Let’s go back to the era of Sultan Sikandar known to the history as Butshikan, meaning, iconoclast. He was a religious fanatic, the like of whom would put any bigot to shame.
In 1394 Sultan Sikandar came to the throne and soon earned the nick name of Butshikan or Iconoclast, from the intense zeal he showed in destroying the grand old temples which the Hindu rajas had bequeathed to Kashmir.
He attracted learned Musalmans to his court, Hindu temples were felled to the ground, and for one year a large establishments was maintained for the demolition of the grand Martand temples . Having glutted his vengeance on Hindu temples Sikandar turned his attention to the people who had worshipped in them ,and he offered them three choices, Death, Conversion or Exile. Many fled, many were converted and many were killed, and it is said that though this monarch burnt “seven mounds‟ of sacred threads of murdered Brahamans.
It is pleasant to turn to the more enlightened reign of Zain-ul-Abidin, who succeeded to the throne of Kashmir. The result of his religious tolerance was the return of exiled Kashmiri Pandits.
HOW DID ZAIN-UL-ABIDIN BECOME BENEVOLENT TOWARDS KASHMIRI HINDUS ?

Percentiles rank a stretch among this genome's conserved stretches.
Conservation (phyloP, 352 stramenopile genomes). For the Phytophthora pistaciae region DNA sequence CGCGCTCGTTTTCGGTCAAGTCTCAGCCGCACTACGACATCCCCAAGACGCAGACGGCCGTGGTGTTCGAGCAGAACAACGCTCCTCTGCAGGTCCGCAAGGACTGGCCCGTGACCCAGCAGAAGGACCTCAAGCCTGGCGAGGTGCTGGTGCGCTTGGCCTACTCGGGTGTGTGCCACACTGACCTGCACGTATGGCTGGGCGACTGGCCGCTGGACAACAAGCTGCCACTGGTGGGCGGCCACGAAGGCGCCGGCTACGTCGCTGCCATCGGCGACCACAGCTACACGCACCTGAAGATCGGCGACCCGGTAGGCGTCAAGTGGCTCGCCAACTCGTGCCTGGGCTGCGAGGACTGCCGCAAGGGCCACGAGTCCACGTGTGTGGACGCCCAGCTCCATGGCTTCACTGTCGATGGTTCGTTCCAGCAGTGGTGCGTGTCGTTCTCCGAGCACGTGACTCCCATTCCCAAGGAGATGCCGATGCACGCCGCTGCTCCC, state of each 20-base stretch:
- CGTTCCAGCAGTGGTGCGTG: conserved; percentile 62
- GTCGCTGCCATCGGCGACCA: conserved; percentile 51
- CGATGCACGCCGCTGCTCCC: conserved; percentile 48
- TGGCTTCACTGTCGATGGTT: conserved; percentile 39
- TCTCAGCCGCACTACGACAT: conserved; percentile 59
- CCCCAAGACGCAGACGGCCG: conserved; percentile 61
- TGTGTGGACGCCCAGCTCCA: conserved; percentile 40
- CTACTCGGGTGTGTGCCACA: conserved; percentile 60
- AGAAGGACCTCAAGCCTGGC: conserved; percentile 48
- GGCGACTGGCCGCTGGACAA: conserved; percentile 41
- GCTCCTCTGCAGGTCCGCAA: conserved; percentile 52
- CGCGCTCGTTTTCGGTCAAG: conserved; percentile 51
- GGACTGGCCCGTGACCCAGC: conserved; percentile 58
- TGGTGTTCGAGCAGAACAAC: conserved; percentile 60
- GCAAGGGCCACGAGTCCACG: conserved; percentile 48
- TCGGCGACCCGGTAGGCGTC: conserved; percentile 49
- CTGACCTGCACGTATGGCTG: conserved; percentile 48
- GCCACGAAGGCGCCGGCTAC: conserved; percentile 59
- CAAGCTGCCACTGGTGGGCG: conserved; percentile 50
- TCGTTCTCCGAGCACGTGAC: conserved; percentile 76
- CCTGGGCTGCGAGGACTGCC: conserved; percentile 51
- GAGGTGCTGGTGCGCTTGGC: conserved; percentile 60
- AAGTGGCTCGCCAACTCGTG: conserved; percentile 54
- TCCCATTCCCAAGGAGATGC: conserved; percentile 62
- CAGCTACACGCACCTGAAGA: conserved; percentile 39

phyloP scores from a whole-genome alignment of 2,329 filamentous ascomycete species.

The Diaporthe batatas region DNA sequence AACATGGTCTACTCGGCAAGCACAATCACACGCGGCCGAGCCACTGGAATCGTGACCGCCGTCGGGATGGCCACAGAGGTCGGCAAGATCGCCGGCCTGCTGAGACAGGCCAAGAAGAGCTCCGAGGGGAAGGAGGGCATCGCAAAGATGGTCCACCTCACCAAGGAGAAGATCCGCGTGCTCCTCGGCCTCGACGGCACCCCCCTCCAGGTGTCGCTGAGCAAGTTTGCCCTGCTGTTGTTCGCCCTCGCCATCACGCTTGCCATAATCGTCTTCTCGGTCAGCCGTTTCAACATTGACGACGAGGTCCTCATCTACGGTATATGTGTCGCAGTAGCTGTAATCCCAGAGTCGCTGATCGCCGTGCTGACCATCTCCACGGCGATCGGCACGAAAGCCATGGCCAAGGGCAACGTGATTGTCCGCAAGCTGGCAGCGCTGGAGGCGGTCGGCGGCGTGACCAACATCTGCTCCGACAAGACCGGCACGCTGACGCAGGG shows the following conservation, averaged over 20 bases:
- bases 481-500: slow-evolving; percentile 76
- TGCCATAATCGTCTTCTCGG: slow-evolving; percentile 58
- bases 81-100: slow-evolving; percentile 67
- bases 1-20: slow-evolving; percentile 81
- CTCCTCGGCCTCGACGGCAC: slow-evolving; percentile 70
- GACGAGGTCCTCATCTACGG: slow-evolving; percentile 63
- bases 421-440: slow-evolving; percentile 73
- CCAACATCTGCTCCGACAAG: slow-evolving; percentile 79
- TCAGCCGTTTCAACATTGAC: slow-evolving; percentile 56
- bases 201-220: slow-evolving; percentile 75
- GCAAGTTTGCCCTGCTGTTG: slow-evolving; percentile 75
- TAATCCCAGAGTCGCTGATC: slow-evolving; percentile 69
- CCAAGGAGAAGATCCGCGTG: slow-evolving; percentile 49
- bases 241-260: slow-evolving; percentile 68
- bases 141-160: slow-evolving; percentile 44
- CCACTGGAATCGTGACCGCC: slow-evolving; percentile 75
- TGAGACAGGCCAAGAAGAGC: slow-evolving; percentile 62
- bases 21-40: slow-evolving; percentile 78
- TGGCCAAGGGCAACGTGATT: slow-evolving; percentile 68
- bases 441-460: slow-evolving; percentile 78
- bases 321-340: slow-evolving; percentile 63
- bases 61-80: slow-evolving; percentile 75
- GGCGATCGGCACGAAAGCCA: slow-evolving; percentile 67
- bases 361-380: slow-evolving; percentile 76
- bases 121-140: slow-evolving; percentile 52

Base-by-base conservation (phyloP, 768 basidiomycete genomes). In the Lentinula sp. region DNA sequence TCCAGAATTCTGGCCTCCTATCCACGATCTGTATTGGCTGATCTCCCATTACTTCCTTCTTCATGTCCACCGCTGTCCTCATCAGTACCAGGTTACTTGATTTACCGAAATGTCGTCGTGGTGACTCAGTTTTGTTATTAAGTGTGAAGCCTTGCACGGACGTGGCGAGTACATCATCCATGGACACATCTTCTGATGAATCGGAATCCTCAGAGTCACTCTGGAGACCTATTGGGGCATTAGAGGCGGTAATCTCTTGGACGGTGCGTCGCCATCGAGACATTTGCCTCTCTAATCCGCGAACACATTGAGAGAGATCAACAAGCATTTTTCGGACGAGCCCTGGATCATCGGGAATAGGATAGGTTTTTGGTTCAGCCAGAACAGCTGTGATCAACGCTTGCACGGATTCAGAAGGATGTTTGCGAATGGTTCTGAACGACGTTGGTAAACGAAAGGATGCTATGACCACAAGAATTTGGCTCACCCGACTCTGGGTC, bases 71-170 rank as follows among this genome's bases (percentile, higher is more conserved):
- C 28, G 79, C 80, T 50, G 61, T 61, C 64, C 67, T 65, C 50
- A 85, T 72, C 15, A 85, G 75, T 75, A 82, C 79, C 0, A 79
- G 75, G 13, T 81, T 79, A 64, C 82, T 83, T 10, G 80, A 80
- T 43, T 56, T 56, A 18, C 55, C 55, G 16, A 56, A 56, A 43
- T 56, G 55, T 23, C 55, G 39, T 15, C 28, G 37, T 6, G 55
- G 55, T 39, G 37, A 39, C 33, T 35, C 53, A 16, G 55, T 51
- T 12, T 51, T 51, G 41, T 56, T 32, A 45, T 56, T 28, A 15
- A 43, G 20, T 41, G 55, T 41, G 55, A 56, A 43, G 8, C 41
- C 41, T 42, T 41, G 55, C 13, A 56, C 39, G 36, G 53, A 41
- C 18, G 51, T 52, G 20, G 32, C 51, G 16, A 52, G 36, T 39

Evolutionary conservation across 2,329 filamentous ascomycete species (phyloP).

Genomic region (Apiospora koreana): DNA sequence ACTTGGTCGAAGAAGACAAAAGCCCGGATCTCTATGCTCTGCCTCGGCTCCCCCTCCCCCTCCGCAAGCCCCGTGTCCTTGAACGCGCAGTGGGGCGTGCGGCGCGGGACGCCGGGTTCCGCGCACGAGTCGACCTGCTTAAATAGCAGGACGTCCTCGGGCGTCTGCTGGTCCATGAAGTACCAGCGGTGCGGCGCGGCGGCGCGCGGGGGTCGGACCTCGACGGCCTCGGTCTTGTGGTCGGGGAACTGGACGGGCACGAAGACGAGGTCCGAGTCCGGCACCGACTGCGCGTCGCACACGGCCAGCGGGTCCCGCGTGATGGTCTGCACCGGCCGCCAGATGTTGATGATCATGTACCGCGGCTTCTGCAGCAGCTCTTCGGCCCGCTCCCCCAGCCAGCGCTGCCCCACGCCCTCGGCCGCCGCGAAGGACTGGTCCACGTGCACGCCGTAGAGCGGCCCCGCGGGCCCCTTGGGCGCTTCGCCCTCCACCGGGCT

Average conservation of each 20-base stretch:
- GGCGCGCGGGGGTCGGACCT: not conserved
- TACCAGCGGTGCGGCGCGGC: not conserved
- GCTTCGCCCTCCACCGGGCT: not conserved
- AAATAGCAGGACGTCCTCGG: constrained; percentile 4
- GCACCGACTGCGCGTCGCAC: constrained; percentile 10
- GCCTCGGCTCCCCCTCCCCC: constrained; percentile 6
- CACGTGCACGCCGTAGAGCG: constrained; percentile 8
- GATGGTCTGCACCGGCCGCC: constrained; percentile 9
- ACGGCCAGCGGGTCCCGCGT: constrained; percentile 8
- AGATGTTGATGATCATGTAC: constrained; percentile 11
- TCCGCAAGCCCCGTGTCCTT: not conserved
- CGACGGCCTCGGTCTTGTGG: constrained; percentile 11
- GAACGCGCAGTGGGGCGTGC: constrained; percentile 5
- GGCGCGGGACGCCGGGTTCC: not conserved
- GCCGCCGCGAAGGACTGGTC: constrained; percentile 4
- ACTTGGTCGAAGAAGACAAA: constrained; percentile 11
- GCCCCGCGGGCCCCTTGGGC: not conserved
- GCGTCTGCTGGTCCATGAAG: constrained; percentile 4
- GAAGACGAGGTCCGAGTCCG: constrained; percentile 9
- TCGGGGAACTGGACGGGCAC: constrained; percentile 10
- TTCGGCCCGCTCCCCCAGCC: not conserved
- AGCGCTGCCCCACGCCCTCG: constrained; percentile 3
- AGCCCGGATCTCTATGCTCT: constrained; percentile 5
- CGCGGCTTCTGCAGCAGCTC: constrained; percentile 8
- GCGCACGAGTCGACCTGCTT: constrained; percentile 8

There was now practically only one caste, that of the Brahmans which represented Hinduism in Kashmir. It was from this time that Kashmiri Pandits were split into three divisions. Those that took to the use of Persian and entered in official life were known as the Karkun Brahmans, those who adopted the functions of priests were known as Bachbatt Pandits; while those who devoted themselves to Sanskrit learning formed the class known as the Pandits.
The ruthless and cruel regimes preceding his rule had compelled more than fifty percent of Hindu population to seek refugee outside Kashmir. It is he, who on the request of Sri Bhatta, his most favorite and life protector counselor, recalled them to their native abode.
The descendants of the Brahmans of Zainu-l-Abidin‟s time are the Pandits of today Thus the Kashmiri Pandit took his birth in his modern shape, though till then the name Kashmiri Pandit/Brahman was not coined to describe this community which was described as Bhatta.
Even now a Kashmiri Pandit at home describes himself as a Bhatta and it is by this name that he is described by others in Kashmir